The Best of Late Night, at the Movies and Beyond


The new horror-thriller “Late Night With the Devil” stars David Dastmalchian as the host of “Night Owls With Jack Delroy” where, on Halloween night 1977, an occult-themed episode takes a dark turn during the live broadcast. Shot in a found-footage way that unearths the “lost” episode, the movie (now in theaters, streaming on Shudder on April 22) is a satirical throwback to the era’s supernatural and religious fanaticism, with a notable nod to “The Exorcist.” And it is one of the most recent in a string of late-night moments that make their way to the big and small screens.

Late-night hosts past and present have lent their sets (and sometimes themselves) to projects, while fictional nods and fake hosts pop up elsewhere. From Gucci campaigns featuring James Corden interviewing Harry Styles to several “Simpsons” cameos and sendups, to David Letterman crossovers on “Seinfeld,” “The Larry Sanders Show” and “Roseanne,” late-night hosts play a particularly present role in popular culture.

Below is a select look at the times late-night television has smartly made its way into fictional movies and TV.

Rent on Apple TV or Amazon.

In this film directed by Don Weis, Connie Francis stars as Libby Caruso, an aspiring singer who initially found success peddling a line of women’s clothing. Booked on “The Tonight Show With Johnny Carson” to talk fashion, Libby makes mention of her singing and sees her life change after Carson invites her to perform a song.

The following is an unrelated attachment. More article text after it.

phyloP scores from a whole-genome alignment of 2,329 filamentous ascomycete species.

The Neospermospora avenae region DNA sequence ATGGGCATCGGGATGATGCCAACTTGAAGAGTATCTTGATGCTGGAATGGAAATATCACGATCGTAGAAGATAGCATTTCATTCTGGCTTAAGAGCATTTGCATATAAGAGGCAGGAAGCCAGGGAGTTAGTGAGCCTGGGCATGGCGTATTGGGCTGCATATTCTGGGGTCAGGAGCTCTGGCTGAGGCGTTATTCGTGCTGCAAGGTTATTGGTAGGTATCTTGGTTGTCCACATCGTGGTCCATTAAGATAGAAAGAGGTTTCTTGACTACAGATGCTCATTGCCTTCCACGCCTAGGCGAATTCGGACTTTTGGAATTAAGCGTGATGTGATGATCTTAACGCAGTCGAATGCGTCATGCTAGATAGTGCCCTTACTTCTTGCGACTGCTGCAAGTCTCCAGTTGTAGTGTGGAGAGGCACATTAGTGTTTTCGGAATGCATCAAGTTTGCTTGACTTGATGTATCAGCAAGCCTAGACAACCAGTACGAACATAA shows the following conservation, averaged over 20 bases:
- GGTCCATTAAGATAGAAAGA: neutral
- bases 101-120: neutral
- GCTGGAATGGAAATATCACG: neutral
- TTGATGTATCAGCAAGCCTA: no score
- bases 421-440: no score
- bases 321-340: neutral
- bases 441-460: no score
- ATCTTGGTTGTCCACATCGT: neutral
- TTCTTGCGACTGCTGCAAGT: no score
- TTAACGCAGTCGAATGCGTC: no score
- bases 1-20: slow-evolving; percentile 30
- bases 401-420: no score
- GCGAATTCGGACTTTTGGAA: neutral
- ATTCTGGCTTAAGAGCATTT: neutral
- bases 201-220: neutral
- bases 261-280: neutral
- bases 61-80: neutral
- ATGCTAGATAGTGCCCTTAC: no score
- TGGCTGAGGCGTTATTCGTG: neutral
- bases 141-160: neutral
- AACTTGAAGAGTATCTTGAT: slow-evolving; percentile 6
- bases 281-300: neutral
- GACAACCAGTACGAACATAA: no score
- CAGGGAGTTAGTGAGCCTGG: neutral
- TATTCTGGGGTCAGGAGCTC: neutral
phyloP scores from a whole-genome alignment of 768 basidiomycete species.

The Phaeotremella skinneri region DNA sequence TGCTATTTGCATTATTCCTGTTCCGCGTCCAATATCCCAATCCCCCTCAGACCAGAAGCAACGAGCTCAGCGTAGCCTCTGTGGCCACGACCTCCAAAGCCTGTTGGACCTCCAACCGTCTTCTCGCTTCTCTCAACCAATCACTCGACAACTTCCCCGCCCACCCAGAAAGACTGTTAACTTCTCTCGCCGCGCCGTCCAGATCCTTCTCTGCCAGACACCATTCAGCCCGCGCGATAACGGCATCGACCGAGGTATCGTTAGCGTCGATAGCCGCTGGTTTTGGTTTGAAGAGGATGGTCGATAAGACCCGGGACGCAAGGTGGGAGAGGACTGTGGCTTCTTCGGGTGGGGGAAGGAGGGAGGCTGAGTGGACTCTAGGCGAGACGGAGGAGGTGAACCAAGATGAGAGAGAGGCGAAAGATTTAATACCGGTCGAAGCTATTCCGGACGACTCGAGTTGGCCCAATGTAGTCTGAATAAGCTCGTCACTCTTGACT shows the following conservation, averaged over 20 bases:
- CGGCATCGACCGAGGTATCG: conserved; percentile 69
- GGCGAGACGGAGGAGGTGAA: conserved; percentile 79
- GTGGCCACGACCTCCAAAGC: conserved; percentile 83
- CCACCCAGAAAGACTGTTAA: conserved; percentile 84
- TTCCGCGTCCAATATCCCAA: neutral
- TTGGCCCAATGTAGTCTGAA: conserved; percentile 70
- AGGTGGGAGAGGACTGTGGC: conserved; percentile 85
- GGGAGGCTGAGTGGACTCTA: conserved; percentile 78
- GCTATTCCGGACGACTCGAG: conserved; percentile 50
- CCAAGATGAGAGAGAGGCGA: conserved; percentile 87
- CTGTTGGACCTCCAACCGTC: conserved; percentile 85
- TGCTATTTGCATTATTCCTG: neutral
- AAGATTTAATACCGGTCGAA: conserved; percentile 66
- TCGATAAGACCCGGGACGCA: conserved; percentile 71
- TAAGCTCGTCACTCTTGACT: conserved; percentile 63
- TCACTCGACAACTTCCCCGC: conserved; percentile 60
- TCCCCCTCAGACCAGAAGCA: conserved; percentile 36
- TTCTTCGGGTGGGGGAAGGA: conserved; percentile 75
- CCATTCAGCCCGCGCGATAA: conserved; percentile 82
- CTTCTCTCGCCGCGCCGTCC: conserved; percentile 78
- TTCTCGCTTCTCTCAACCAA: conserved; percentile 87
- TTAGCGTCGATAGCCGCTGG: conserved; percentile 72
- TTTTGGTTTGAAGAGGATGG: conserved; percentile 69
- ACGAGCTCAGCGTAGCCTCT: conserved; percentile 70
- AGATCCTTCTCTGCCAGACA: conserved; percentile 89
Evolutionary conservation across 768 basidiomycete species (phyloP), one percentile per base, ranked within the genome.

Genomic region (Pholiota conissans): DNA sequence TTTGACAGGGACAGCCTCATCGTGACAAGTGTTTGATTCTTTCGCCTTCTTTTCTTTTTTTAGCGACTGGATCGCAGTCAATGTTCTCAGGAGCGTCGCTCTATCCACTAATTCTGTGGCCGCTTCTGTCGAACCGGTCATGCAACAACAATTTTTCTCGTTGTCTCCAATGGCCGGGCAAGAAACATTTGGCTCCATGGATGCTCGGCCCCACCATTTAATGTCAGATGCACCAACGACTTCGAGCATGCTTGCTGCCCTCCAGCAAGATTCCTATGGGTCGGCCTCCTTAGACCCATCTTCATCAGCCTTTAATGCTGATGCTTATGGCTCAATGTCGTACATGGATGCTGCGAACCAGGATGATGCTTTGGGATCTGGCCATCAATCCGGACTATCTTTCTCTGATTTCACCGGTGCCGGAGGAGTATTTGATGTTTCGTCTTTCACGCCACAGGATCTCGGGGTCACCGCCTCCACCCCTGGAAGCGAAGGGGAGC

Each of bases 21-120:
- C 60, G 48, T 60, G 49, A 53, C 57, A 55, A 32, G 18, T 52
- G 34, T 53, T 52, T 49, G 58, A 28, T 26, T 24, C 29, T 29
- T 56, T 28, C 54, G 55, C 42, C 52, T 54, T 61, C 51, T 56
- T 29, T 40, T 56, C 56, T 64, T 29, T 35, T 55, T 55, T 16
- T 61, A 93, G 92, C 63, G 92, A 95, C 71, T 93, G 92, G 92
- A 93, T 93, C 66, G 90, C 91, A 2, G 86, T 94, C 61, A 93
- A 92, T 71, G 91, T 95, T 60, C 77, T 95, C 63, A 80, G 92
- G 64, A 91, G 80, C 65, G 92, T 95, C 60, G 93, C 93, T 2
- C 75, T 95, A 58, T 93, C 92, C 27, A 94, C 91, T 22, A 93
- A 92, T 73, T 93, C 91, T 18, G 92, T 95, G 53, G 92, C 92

Stream it on Hulu.

Martin Scorsese’s follow-up to “Raging Bull” reunited the director with Robert De Niro for this dark satire. De Niro plays Rupert Pupkin, a fame-obsessed aspiring stand-up comedian who kidnaps the late-night host Jerry Langford (Jerry Lewis) and blackmails his way into his gig. Believing himself to be a star, Rupert’s ruse pays off as he becomes infamous and lives in a fantasy of his own making.

Stream it on Max.

After guest hosting “The Tonight Show” in the 1980s, Garry Shandling was offered his own late-night gig, but turned it down to star in this HBO parody of the genre instead. Famous for breaking the fourth wall, Sanders’s on-screen alter ego took viewers through the day-to-day of crafting a monologue, interviewing celebrity guests and handling backstage drama. A precursor to “Curb Your Enthusiasm,” the series featured comedians and other public figures playing exaggerated versions of themselves, including David Letterman.

Stream it on Max.

Based on Bill Carter’s book of the same name, this made-for-TV movie brought the industry conflict of the post-Johnny Carson era to life. When Carson announces his retirement in 1991, Jay Leno (played by Daniel Roebuck) and David Letterman (John Michael Higgins) battle to take over “The Tonight Show.” Directed by Betty Thomas, this film offers a heightened version of the tumult that would ultimately lead to the creation of Letterman’s “Late Show” on CBS.

Stream it on Netflix.

On an episode aptly titled “The Merv Griffin Show,” Kramer discovers the complete set for the long-running talk show in a dumpster and sets it up in his apartment so that when friends come by, he’s quite literally playing host. Kramer’s invasive tabloid-style interviewing of his guests incites arguments between Jerry and a girlfriend (for good reason), and a hawk and a squirrel, whose altercation trashes the set for good.

Stream it on Adult Swim.

The reimagining of the original Space Ghost character when Cartoon Network debuted featured the animated star hosting his own late-night talk show featuring real live-action guests. A has-been superhero, Space Ghost enlisted his enemies Zorak and Moltar to work on his show and brought out stars like Eartha Kitt and Alice Cooper in its lengthy run on-and-off over 11 seasons. Jon Stewart appears on a 1997 episode called “Mayonnaise,” in which Space Ghost tries to sell the “Daily Show” host on aromatherapy, to disastrous results.